Saturday, August 20, 2005

Islam and American WMDs

I belong to , an organization dedicated to solving the world’s problems — initially the nuclear arms race, and now other looming dangers too. One member of the international council of Pugwash is Pervez , a Pakistani professor of nuclear and high-energy physics in Islamabad. I want to quote small portions from his paper, entitled “Bin Laden and .” In it he traces the still-unfolding consequences of the bombing of Hiroshima and Nagasaki. For one thing, other countries immediately began seeking nuclear weapons of their own. Most fateful among them, in the world, was Israel. Prime Minister David Ben Gurion ordered his agents to seek out East European Jewish scientists who could “either increase the capacity to kill masses or to cure masses.”

America’s continuing military dominance has perpetuated hatred against it around the world. Hoodbhoy reveals Bin Ladin’s aspirations as shown in one of his taped messages:

“Bin Laden called up the image of the bombing of Japan, claiming: ‘When people at the ends of the earth, Japan, were killed by their hundreds of thousands, young and old, it was not considered a war crime; it is something that has justification. Millions of children in Iraq is something that has justification.’”

Hoodbhoy has his own moral objections to American . He continues:

“The United States has bombed 21 countries since 1948, and recently killed tens of thousands of people on the pretext of chasing weapons of mass destruction in Iraq. It claims to be a force for democracy and rule of law despite a long history of supporting the bloodiest of dictators and rejecting the International Criminal Court. And now it threatens its adversaries – those with and without weapons – with nuclear attack. George Bush’s “Nuclear Posture Review 2002” identifies as possible targets China, North Korea, Iraq, Iran, Syria and Libya. The review also recommended new facilities for the manufacture of nuclear bombs, research into bunker busters, a new ICBM in 2020, and much more….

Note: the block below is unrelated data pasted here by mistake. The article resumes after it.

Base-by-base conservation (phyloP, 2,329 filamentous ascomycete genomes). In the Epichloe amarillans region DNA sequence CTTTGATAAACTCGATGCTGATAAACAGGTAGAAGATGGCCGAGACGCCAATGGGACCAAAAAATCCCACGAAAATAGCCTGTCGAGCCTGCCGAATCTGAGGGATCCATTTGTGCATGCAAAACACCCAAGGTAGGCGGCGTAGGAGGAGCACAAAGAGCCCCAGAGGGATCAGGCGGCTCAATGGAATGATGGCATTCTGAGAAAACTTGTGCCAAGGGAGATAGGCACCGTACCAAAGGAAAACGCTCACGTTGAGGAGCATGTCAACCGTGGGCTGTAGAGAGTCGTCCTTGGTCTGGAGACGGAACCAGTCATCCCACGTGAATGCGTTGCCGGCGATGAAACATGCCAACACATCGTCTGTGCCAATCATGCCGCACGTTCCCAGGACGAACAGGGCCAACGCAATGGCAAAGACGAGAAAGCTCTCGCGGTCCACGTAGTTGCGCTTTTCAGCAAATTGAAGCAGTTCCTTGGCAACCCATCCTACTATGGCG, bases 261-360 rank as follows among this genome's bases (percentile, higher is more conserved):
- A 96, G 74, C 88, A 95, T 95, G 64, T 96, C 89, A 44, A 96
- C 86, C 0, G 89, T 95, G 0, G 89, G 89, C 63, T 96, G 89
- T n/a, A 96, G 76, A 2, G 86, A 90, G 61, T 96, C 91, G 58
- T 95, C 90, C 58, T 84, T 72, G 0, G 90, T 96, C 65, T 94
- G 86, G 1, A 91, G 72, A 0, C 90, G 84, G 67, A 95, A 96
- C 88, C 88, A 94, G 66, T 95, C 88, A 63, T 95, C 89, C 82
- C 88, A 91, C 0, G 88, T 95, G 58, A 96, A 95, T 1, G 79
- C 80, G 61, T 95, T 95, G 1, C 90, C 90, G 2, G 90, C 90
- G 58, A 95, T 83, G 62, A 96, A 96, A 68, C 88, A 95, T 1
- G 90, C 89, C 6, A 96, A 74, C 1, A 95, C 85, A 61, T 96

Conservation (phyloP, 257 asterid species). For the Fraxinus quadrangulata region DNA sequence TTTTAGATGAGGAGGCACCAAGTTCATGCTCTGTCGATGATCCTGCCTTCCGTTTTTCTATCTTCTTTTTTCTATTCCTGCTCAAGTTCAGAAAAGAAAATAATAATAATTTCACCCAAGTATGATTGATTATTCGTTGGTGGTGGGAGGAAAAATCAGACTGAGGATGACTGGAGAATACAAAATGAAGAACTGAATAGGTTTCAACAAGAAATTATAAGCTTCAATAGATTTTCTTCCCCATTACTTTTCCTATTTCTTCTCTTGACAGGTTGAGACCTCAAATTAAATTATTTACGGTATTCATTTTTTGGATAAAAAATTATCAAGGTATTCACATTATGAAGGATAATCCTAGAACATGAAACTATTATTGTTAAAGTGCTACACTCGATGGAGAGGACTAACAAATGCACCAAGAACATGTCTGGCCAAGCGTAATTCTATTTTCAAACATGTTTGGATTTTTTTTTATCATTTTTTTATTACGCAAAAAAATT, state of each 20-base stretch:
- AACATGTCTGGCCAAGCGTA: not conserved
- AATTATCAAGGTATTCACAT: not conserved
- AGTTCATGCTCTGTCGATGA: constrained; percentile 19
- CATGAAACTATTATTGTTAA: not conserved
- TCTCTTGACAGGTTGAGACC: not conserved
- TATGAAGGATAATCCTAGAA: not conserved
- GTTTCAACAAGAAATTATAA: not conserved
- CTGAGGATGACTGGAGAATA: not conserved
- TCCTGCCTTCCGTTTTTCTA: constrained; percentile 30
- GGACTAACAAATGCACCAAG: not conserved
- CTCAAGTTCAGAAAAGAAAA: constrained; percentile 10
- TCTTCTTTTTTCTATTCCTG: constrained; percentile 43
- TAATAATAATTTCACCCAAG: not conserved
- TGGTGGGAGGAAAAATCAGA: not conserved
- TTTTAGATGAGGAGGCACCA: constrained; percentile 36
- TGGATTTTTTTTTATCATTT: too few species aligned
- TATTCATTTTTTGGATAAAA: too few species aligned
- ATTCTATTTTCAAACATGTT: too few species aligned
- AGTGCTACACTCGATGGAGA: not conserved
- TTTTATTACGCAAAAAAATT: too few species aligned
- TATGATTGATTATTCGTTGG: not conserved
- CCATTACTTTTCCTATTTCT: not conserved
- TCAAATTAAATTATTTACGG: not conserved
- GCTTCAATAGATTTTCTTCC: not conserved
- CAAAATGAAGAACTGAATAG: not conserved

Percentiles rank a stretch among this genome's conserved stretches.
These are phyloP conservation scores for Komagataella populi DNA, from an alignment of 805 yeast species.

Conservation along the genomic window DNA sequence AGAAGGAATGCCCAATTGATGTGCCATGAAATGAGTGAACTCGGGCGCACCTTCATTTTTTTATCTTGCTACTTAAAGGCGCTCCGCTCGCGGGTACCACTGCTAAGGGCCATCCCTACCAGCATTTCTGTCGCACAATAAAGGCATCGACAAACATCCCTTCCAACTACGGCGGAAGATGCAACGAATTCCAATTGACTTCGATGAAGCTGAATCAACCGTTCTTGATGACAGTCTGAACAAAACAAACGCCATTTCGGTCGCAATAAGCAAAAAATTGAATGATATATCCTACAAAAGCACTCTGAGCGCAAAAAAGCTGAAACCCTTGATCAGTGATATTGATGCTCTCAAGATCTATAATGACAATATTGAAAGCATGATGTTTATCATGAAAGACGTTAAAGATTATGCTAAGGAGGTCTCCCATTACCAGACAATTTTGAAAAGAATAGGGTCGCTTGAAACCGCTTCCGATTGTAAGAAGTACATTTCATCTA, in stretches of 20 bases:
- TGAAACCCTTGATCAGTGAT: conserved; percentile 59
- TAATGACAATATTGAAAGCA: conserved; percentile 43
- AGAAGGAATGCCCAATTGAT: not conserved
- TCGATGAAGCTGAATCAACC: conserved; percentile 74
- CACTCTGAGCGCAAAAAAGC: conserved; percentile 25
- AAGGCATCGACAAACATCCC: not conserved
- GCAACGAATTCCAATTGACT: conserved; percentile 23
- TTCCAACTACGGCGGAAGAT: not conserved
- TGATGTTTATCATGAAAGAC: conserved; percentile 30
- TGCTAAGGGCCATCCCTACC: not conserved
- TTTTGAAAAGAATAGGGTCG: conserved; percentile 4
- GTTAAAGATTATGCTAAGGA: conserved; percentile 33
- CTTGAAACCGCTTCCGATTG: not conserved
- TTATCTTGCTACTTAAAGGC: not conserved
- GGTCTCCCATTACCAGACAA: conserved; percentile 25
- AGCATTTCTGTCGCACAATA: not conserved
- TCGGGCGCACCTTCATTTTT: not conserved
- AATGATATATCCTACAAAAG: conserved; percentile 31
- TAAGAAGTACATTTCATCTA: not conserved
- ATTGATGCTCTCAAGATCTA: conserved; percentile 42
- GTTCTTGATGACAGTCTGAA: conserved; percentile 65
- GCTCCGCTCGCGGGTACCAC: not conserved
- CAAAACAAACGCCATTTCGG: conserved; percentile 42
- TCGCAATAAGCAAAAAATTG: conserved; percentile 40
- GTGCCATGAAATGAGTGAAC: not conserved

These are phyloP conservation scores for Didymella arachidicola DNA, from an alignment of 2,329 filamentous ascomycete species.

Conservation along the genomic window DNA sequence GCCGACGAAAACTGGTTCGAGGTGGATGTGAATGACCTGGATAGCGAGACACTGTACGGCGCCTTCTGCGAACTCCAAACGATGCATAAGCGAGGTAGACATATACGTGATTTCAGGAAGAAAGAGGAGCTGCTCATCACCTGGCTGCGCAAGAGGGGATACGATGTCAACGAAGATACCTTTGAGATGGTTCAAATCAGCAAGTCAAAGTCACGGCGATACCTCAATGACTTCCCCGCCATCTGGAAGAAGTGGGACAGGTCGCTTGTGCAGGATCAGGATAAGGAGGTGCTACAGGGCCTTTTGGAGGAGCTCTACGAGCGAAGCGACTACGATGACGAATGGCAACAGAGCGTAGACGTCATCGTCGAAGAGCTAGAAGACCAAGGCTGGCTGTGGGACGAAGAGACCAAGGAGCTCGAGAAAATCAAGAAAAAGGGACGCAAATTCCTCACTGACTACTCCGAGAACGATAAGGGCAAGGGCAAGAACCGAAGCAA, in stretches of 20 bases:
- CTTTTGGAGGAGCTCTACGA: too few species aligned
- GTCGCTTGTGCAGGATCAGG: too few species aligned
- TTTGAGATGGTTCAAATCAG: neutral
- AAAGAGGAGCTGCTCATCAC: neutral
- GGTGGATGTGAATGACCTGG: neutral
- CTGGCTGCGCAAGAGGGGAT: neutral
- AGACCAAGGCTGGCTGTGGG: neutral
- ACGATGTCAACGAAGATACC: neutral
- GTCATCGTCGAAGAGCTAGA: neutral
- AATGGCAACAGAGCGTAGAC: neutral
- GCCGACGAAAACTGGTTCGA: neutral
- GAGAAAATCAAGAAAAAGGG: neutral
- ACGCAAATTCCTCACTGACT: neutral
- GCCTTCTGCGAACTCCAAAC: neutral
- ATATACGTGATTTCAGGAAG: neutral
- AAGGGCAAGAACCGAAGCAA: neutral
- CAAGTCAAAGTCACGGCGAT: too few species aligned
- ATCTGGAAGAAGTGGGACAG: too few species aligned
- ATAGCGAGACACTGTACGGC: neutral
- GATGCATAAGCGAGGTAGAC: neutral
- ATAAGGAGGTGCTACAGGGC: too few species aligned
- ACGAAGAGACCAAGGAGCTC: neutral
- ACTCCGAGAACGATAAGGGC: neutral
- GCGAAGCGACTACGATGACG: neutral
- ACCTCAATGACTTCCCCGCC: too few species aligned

“The US currently will spend $455 billion on its armed forces in 2005, with another $82 billion to be spent on the wars in Iraq and Afghanistan. This is more than the total sum spent by the next 32 countries down the list, and is close to 50% of total world military spending. US military doctrines have shifted away from deterrence to pre-emption, unilateral military intervention, and simultaneously fighting several local wars overseas. The US military has put in place a 2004 “Interim Global Strike Alert Order" from Donald requiring it to be ready to attack hostile countries that are developing weapons of mass destruction, specifically Iran and North Korea. The military claims to be capable of carrying out such attacks within ‘half a day or less’ and to use nuclear weapons for this purpose.

“There are demands from the US Air Force for authority to put weapons in . A former Secretary of the Air Force explained ‘We haven't reached the point of strafing and bombing from space… nonetheless, we are thinking about those possibilities.’ Full spectrum dominance – in land, sea, air, and space – is necessary to achieve the goal of total planetary control.”

Hoodbhoy quotes Major (P) Ralph Peters, a planner in the Office of the Deputy Chief of Staff for Intelligence, as saying: